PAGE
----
Author: Jessica Mansbach

Getting Your Feet Wet: Introduction to Course Design Workshop

In October 2016, the Distance Learning Team launched its first iteration of a fully online Course Design Workshop. This workshop is designed to help instructors become familiar with our course design process and to allow them to step into the shoes of an online student. In addition, being in the workshop allows instructors to practice using Canvas and to see what a well-structured SPS course looks like. If instructors have not designed an SPS course or are revising a course, they should take this workshop before they begin course development. Here is a sneak peek of what to expect during


Is Technology Driving Online Education Off A Cliff?

Is technology driving online education off a cliff? At the School of Professional Studies’ annual Distance Learning Symposium, David Noffs and I raised this question. As instructors and designers of new online courses in the Instructional Design Sequence in the Information Design Strategy (IDS) Program, David and I argued that thoughtful integration of educational technologies into education and training programs is important in designing high quality online learning experiences and modeling sound instructional design strategies for students in the program.  Here is a brief recap of some highlights of the presentation. Is Education Really Just A Game? Why not make


Stories That Stick: Storytelling as a Meaningful Teaching Strategy Webinar: October 2016 Online Learning Webinar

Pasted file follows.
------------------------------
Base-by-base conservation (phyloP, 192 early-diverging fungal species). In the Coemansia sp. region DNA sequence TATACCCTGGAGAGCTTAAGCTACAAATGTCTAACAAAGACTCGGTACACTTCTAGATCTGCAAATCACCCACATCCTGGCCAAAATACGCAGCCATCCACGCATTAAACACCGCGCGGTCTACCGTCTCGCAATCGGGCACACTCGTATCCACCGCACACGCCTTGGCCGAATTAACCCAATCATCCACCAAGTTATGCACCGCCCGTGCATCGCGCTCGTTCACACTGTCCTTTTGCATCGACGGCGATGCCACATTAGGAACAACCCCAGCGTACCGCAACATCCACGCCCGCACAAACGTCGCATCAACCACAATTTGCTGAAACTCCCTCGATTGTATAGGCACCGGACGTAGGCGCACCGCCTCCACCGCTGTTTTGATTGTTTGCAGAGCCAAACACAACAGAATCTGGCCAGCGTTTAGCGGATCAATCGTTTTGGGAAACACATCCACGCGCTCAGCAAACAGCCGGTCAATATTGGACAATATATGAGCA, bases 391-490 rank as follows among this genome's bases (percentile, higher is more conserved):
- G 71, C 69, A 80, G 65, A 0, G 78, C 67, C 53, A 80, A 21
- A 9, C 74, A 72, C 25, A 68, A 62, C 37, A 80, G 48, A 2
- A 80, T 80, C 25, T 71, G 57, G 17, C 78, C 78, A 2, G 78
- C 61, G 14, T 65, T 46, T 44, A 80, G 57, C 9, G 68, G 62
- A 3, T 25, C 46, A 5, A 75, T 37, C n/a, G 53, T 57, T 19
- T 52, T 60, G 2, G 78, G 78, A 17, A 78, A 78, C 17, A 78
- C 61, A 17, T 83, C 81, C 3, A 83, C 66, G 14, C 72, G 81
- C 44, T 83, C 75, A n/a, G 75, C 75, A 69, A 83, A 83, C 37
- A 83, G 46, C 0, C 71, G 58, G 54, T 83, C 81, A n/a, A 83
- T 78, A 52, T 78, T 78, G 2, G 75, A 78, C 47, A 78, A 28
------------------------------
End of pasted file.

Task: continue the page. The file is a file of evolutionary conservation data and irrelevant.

Learning Designer Jessica Mansbach and Director of Faculty Programs at the Searle Center for Advancing Learning and Teaching Susanna Calkins hosted the October Online Learning Webinar, Stories That Stick: Storytelling as a Meaningful Teaching Strategy. Jessica and Susanna addressed how to use storytelling as an effective teaching strategy. Listen to the webinar recording to learn how to incorporate storytelling as a strategy to engage students, to help students make meaningful connections to course material, and to build relationships with your students. Jessica and Susanna also discussed the rationale for using storytelling as a teaching strategy, the elements of a sticky


Digital Storytelling: Another Tool To Add To Your Pedagogy Toolbox

Digital Storytelling In Education: Why care? Telling stories allows us to narrate our experiences. When we hear stories, particularly powerful ones, they tend to stick with us (Rossiter, 2002). We all respond to storytelling, regardless of our backgrounds (Alexander & Levine, 2008). It is not surprising then that using storytelling in the classroom has been a successful pedagogical approach. Different technological tools and programs, such as podcasts, infographics, and other types of presentations, make it easy for instructors to create digital stories (McLellan, 2007).  Digital stories weave “the art of telling stories with a variety of digital multimedia, such as


Putting Learners In Charge: Learner-Centered Teaching

The first paragraph of your course syllabus states, “Welcome to the course! In this course, we will cover many topics.” The first paragraph of your colleagues’ syllabus states, “Welcome to the course! In this course, you will learn about many topics.” Do you notice the difference? It may be subtle, but the phrases “we will cover” versus “you will learn” suggest differences in students’ role in learning. We will cover suggests that students play a passive role in class, learning what you decide to cover or teach. You will learn suggests that students will play an active role in the